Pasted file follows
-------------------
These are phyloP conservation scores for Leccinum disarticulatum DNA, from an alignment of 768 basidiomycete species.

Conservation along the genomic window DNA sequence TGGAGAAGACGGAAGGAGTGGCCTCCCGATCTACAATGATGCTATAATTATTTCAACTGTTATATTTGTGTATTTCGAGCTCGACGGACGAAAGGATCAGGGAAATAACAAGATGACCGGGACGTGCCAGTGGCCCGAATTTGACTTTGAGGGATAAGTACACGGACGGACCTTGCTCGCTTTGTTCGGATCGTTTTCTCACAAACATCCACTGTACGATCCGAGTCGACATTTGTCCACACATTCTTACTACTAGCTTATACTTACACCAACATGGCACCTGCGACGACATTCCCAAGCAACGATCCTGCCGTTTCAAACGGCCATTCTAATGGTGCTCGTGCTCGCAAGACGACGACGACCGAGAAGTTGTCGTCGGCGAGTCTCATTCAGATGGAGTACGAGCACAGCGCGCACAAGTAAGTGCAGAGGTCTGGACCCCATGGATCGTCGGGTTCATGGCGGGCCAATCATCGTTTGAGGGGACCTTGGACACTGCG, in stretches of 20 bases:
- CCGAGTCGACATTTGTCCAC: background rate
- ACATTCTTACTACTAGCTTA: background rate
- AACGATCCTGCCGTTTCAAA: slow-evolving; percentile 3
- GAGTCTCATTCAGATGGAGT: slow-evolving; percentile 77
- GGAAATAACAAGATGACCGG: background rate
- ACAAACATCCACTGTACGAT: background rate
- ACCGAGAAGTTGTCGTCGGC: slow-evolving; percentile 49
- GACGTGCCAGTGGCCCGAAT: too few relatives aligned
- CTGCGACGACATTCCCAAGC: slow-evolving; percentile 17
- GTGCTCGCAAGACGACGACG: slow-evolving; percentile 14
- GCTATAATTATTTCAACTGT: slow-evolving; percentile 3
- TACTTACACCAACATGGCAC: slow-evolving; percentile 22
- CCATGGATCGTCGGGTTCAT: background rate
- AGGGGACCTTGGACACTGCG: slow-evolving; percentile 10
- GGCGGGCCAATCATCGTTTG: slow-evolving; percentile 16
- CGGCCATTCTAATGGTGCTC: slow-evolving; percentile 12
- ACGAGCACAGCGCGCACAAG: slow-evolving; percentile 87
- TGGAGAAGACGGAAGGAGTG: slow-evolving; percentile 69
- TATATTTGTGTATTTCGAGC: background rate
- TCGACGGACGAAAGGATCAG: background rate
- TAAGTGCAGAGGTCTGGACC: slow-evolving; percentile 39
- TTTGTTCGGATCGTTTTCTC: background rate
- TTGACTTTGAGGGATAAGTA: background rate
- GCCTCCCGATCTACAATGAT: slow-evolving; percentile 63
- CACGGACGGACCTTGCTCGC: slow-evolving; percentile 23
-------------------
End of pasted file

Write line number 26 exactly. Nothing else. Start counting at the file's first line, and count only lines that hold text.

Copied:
- GCCTCCCGATCTACAATGAT: slow-evolving; percentile 63